Great Salt Lake reaches record low water level second time in less that a year

Kayaker Brian Footen uses a 360-degree camera to capture the devastating sight of Utah's Great Salt Lake shrinking.

NewsEditor
NewsEditor
09 July 2022 Saturday 08:28
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Great Salt Lake reaches record low water level second time in less that a year

Kayaker Brian Footen uses a 360-degree camera to capture the devastating sight of Utah's Great Salt Lake shrinking.

Footen works for Earthviews, which creates maps of terrestrial and aquatic environments. He noticed the drastic changes in conditions.

Footen stated that 30 years ago, there wouldn't have been anyone over there on the mountain side. There would have been a shoreline and not a lake bed.

The Great Salt Lake was approximately 3,000 miles in area when it was formed three decades ago. It now covers less than 1,000 square miles, which is the lowest ever recorded. This has caused air quality problems in the middle of drought conditions.

Footen stated that all the minerals and heavy metals from mountains have been entering the lake for thousands upon thousands of years. If the lake bottom is dry, the wind picks it up and creates dust storms which carry the heavy metals into high-rise areas such as Salt Lake City.

Scientists from the University of Utah travelled miles of land once underwater to determine how severe these dust storms could have been.

Professor at the University of Utah, Dr. Kevin Perry said that the dust that falls off the lake can be seen. This dust wall reduces visibility. People are concerned about the dust they breathe.

Perry uses a tool that simulates a dust storm to measure the amount of dust.

Perry explained that the swirling wind created inside the chamber stimulates wind speeds up to 50 miles an hour.

Perry's discovery has serious implications for millions of Salt Lake City residents.

He said, "I was looking into heavy metals and unfortunately we discovered very high concentrations arsenic soil." Arsenic can be dangerous for many reasons. It can cause lung cancer, bladder cancer and cardiovascular disease, as well as diabetes.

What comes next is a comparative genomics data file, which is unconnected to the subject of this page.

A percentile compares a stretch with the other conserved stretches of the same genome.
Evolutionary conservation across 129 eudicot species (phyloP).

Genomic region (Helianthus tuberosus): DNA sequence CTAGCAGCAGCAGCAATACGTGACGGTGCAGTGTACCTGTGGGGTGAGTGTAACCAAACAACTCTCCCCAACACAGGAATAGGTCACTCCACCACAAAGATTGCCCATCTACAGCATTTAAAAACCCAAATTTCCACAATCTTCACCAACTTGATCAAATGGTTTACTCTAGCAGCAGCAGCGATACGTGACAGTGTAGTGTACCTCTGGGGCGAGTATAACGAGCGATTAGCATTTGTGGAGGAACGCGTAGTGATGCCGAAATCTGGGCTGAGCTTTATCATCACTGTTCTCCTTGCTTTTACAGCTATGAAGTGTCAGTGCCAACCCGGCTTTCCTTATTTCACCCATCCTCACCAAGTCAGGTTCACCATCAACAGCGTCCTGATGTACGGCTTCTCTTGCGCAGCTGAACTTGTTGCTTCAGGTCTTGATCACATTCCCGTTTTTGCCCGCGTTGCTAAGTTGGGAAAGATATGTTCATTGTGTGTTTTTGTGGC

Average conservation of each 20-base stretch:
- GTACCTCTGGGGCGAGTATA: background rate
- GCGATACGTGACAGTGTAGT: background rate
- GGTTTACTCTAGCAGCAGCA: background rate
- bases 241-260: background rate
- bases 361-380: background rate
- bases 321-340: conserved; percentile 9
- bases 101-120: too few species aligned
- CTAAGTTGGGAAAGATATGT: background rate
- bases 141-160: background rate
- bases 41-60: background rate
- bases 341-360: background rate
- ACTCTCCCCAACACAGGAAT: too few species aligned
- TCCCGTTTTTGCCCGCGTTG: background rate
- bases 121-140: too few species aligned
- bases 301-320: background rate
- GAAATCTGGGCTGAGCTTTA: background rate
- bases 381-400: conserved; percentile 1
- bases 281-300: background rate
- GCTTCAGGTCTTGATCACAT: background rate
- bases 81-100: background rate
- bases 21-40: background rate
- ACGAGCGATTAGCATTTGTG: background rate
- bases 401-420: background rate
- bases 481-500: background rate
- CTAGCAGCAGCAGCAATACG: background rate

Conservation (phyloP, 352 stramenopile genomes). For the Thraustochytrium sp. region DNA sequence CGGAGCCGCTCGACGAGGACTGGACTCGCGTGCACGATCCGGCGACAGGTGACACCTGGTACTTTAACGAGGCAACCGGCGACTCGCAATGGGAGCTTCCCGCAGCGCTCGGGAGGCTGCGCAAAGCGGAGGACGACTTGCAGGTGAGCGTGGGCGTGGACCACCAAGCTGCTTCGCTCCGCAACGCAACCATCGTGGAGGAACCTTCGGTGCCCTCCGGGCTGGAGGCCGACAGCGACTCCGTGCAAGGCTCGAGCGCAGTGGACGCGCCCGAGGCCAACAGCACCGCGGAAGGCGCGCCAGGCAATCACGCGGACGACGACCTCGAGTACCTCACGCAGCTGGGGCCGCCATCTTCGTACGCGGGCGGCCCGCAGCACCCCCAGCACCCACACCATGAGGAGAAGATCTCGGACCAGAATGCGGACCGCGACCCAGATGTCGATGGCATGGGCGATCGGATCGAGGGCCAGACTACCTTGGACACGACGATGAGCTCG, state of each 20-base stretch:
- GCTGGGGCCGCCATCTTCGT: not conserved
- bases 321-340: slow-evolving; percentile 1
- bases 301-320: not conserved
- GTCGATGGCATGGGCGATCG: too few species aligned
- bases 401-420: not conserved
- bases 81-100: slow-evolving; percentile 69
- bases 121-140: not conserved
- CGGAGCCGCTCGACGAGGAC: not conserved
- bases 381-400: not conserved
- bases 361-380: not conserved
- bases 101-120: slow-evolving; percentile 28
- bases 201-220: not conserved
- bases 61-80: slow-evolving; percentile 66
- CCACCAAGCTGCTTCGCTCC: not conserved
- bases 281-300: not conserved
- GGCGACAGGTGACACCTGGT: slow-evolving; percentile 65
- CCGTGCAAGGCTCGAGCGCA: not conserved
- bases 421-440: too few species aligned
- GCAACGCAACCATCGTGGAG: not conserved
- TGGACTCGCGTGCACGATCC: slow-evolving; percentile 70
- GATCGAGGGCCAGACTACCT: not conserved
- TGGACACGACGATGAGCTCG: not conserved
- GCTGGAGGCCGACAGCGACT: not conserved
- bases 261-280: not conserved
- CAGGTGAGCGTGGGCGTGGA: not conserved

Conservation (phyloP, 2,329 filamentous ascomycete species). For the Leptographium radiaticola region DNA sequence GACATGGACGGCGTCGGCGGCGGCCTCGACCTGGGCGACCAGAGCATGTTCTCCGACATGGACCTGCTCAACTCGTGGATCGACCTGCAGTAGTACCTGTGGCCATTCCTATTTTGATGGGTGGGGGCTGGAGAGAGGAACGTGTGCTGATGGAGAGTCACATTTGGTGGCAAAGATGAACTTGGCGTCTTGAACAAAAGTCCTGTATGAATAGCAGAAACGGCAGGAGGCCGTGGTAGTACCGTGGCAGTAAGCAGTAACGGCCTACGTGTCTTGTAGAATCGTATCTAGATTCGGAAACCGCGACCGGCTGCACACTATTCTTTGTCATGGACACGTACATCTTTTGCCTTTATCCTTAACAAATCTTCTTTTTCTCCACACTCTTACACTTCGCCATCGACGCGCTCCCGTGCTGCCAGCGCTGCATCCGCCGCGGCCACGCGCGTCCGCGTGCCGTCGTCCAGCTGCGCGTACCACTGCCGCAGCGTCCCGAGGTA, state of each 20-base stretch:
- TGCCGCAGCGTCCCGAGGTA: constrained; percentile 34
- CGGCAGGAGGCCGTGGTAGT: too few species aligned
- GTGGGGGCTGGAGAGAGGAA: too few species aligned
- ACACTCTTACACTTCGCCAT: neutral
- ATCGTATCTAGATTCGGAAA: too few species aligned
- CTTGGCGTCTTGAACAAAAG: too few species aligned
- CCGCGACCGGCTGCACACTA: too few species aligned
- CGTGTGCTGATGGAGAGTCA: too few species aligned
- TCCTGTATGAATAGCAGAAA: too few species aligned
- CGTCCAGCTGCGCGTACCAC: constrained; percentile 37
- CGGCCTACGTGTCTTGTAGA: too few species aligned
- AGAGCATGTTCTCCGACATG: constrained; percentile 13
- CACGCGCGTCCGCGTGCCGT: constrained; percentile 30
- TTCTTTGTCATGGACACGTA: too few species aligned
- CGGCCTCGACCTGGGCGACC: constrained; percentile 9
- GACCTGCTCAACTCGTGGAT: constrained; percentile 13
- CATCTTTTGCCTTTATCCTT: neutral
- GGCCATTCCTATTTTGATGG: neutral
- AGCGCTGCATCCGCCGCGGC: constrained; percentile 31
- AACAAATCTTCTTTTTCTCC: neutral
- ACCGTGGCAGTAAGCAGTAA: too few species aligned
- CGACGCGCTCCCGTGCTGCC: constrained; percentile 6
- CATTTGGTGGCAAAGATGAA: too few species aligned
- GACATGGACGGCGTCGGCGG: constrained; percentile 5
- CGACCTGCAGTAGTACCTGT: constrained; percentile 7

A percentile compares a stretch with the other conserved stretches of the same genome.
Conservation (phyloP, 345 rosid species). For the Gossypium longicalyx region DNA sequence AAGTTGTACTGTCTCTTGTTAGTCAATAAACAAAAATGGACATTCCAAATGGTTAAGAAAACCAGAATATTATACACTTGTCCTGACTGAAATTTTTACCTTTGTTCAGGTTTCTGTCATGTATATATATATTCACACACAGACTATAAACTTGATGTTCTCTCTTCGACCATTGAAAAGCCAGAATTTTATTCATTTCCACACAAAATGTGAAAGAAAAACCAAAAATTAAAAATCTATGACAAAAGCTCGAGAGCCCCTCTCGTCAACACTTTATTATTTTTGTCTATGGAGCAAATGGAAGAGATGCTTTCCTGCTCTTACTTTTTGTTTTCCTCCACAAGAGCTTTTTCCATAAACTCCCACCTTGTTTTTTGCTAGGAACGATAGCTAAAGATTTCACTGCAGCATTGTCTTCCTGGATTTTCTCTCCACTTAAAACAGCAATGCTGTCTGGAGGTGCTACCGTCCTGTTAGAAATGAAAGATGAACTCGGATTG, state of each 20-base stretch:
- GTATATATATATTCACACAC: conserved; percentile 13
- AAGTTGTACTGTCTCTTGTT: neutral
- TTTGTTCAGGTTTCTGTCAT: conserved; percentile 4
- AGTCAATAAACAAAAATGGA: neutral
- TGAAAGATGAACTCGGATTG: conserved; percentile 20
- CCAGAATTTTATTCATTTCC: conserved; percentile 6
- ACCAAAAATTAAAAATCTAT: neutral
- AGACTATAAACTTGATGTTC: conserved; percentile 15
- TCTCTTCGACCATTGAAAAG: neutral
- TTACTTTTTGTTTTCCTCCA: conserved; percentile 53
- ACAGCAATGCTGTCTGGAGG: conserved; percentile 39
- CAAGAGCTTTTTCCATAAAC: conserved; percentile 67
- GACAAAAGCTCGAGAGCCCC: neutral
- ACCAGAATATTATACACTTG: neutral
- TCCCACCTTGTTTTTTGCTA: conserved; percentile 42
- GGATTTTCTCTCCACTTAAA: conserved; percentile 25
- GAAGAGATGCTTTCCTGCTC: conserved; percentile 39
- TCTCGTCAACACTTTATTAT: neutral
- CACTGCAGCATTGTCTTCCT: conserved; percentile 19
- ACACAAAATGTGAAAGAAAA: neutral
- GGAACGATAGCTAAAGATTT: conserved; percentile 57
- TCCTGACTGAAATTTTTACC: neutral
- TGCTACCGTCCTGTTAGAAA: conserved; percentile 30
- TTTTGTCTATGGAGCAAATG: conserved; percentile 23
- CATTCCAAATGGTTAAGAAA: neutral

Arsenic-contaminated dust storms can be prevented by bringing more water to the Great Salt Lake. It's not an easy task when Utah is experiencing a megadrought with 20 years of below-average precipitation.

Joel Ferry owns a farm on the Bear River. His family has used the river's water to raise cattle and grow food for five generations.

Ferry stated that "We have water rights" to use the water. Ferry stated, "We have water rights to take that water."

Ferry was forced to be efficient as his water allocation fell by 30% last year. He installed drip irrigation on some of his crops. Other fields were levelled to better make use of flood irrigation.

Ferry's dedication to water conservation led to a new job. He stated that he was asked to do so by Gov. Spencer Cox will be the executive director of Department of Natural Resources. Ferry will have to convince farmers, industry, and residents of Utah about the importance water conservation.

He said, "We have to get this figured out." It's not going be easy, but there are options, and we're inventive.

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